Contribution Invited Talk
The volatile inventory of comet 67P/Churyumov-Gerasimenko from Rosetta/ROSINA
- Léna LE ROY
- Léna LE ROY (university of Bern, Physic Institute)
- Kathrin ALTWEGG (university of Bern, Space Research and Planetary Sciences)
- Jean Jacques BERTHELIER (LATMOS)
- André BIELER (Department of Atmospheric, Oceanic and Space Science, University of Michigan)
- Christelle BRIOIS (LPC2E)
- Ursina CALMONTE (University of Bern, Space Research and Planetary Sciences)
- Mike R. COMBI (Department of Atmospheric, Oceanic and Space Science, University of Michigan)
- Johan DE KEYSER (Space Physics Division, BIRA-IASB)
- Björn FIETHE (Institute of Computer and Network Engineering, TU Braunschweig)
- Stephen A. FUSELIER (Southwest Research Institute & University of Texas at San Antonio)
- Sébastien GASC (Space Research and Planetary Sciences, University of Bern)
- Myrtha HÄSSIG (Southwest Research Institute & Space Research and Planetary Sciences, University of Bern)
- Annette JÄCKEL (Space Research and Planetary Sciences, University of Bern)
- Chia-Yu TZOU (Space Research and Planetary Sciences, University of Bern)
- Tamas I. GOMBOSI (Department of Atmospheric, Oceanic and Space Science, University of Michigan)
- Frederik DHOOGHE (Space Physics Division, BIRA-IASB,)
- Martin RUBIN (Space Research and Planetary Sciences, University of Bern)
Comets are believed to belong to the most pristine bodies in the solar system. The study of their composition can therefore give us important clues about the processes that occurred during the solar system formation .
The composition of cometary atmospheres has been investigated remotely and by in situ spacecraft measurements. Until now more than twenty molecules have been identified .
The European Space Agency’s Rosetta mission gives us a unique chance to probe and study the composition in the inner coma of comet 67P/Churyumov-Gerasimenko (67P/CG). Rosetta is the first mission to orbit a comet and to land a module on its surface . The Rosetta orbiter follows the comet from ~3.5 AU through perihelion and out again to ~3.5 AU over a time-span of more than 2 years.
On board the Rosetta spacecraft several instrument aim to study the composition of 67P/CG (atmosphere and/or nucleus). Among them, the ROSINA (Rosetta Orbiter Sensor for Ion and Neutral Analysis) experiment  is dedicated to study the composition and the dynamics of 67P/CG’s coma. ROSINA consists of a suite of three instruments: a pressure sensor (COPS: COmetary Pressure Sensor) and two mass spectrometers: the Reflectron Time of Flight mass spectrometer (RTOF) and the Double Focusing Mass Spectrometer (DFMS). The two sensors are complementary. RTOF has a large mass range and can record mass spectra at high time resolution; whereas DFMS has a high mass resolution (m/dm = 9000 at FWHM at 28 u/e). DFMS is a traditional mass spectrometer that combines an electrostatic analyzer for energy analysis with a magnet for momentum analysis. To date, DFMS is the highest mass resolution mass spectrometer in space. It is able to resolve CO from N2 at m/q= 28 u/e or 12CH and 13C at m/q= 13 u/e . This allows to measure many isotopes in different molecules, such as the deuterium and oxygen isotopes in water .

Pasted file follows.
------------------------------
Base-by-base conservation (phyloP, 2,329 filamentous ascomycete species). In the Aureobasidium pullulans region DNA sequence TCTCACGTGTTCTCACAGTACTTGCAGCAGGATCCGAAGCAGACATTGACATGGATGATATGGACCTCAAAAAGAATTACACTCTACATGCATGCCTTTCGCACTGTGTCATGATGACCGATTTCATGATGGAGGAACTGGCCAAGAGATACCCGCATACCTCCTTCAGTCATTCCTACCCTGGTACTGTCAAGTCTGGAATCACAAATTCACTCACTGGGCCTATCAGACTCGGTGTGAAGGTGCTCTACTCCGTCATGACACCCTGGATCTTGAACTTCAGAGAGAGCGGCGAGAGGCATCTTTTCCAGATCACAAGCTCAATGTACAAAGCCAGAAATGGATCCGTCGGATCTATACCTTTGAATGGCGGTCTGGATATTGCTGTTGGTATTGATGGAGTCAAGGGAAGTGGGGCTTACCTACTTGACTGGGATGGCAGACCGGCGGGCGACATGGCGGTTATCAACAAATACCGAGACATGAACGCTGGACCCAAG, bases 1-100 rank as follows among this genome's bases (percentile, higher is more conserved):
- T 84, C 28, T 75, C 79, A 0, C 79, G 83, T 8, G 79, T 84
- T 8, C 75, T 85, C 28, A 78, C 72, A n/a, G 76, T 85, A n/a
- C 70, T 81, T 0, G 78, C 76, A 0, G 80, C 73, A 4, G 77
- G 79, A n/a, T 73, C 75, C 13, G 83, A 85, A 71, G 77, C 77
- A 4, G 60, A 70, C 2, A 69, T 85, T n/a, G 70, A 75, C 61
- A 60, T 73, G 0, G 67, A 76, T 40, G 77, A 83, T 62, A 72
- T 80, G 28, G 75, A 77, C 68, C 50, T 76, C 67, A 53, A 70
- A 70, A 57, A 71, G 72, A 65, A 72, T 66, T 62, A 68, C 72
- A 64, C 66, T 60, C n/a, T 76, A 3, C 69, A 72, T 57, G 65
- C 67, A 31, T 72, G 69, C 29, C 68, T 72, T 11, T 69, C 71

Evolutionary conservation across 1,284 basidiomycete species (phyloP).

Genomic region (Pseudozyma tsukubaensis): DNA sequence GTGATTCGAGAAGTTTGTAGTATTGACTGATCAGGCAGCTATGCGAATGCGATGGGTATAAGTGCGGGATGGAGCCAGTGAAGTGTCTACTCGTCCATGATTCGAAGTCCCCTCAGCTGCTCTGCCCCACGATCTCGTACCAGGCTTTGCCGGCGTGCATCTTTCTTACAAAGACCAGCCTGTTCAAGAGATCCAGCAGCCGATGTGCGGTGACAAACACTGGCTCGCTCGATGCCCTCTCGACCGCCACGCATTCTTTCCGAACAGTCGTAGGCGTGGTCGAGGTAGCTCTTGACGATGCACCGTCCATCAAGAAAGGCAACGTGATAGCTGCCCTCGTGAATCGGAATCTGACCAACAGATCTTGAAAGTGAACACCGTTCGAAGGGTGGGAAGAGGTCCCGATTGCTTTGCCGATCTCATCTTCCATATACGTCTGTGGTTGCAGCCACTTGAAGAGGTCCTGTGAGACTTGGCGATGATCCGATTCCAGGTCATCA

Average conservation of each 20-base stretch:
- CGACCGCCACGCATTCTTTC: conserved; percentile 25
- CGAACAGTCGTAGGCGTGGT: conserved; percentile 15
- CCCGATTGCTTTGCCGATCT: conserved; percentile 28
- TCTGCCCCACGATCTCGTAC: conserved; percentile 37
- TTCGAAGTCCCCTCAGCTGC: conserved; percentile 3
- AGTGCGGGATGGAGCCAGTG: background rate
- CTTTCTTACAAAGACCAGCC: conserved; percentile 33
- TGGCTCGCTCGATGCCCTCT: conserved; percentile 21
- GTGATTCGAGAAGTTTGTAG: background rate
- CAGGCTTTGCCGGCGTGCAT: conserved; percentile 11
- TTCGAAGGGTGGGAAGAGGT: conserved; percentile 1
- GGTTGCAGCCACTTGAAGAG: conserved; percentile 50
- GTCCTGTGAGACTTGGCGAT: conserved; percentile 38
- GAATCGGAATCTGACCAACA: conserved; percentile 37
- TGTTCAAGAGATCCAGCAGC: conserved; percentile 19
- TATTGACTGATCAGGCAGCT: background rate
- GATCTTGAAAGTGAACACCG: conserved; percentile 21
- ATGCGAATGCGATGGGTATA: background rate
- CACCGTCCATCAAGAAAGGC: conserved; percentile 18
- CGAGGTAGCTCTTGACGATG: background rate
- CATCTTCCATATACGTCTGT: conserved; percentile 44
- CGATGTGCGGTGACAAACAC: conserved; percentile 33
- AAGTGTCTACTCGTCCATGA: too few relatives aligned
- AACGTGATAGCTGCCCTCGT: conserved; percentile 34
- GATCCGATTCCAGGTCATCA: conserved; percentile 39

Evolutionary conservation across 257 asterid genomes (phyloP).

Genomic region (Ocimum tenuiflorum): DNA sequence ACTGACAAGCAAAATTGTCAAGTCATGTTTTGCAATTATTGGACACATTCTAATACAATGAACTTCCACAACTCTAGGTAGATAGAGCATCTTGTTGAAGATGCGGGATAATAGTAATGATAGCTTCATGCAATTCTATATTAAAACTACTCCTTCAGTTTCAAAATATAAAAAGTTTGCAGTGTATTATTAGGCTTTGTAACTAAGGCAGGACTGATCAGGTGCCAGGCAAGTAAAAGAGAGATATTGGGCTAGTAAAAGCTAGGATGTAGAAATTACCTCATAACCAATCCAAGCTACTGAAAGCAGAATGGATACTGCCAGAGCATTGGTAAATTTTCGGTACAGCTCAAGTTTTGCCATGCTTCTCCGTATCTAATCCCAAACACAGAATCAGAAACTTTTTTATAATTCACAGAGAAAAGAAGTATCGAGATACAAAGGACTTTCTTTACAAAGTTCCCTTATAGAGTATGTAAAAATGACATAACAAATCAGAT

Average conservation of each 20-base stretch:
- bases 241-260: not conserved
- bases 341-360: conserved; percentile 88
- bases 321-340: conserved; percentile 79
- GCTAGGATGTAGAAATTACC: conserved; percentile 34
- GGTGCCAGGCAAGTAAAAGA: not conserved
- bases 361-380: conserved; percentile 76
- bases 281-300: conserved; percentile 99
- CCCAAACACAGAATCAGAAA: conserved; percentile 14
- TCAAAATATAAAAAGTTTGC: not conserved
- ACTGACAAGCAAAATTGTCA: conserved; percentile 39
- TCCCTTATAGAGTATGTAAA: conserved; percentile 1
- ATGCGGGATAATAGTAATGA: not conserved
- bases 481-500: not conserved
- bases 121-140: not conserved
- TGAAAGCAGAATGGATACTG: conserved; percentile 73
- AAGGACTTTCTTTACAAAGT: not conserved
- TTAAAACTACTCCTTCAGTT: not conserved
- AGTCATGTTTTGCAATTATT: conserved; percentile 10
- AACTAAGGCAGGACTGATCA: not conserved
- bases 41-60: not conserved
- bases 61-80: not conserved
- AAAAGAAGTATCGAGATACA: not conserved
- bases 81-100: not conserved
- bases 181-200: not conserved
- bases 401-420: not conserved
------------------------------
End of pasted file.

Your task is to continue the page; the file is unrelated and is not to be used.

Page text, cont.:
Since August 2014, ROSINA is monitoring the volatiles in 67P/CG’s coma [5, 6, 7, 8]. In October 2014, to prepare for the lander delivery, the Rosetta spacecraft flew in terminator orbits at an unprecedented close distance (10 km) from the nucleus during roughly two weeks. The total neutral density was high during these measurements, which enabled the detection of minor species in the coma. In March 2015 the spacecraft performed a close flyby with closest approach at 8 km from the center of the nucleus. During this period, we observed even higher densities but for a very short time and numerous neutral species have been detected for the first time in comets. In our presentation we will present some of these molecules and compare our results with the composition in the interstellar medium.
References  Irvine W.M. & Lunine J.I. (2004) In Comets II, pp25-31. University of Arizona Press  Bockelee-Morvan et al (2004) In Comets II, pp391-423. University of Arizona Press  Glassmeier, K.H. & al. ( 2007) Space Science Reviews 128(1), pp1 - 21  Balsiger H.,et al. 2007, Sp. Sci. Rev., 128, 745.  Altwegg et al. 2015, Science, 347  Hässig et al. 2015, Science, 347  Rubin et al, 2015, Science, 348, pp232-235  Le Roy et al, 2015, A&A submitted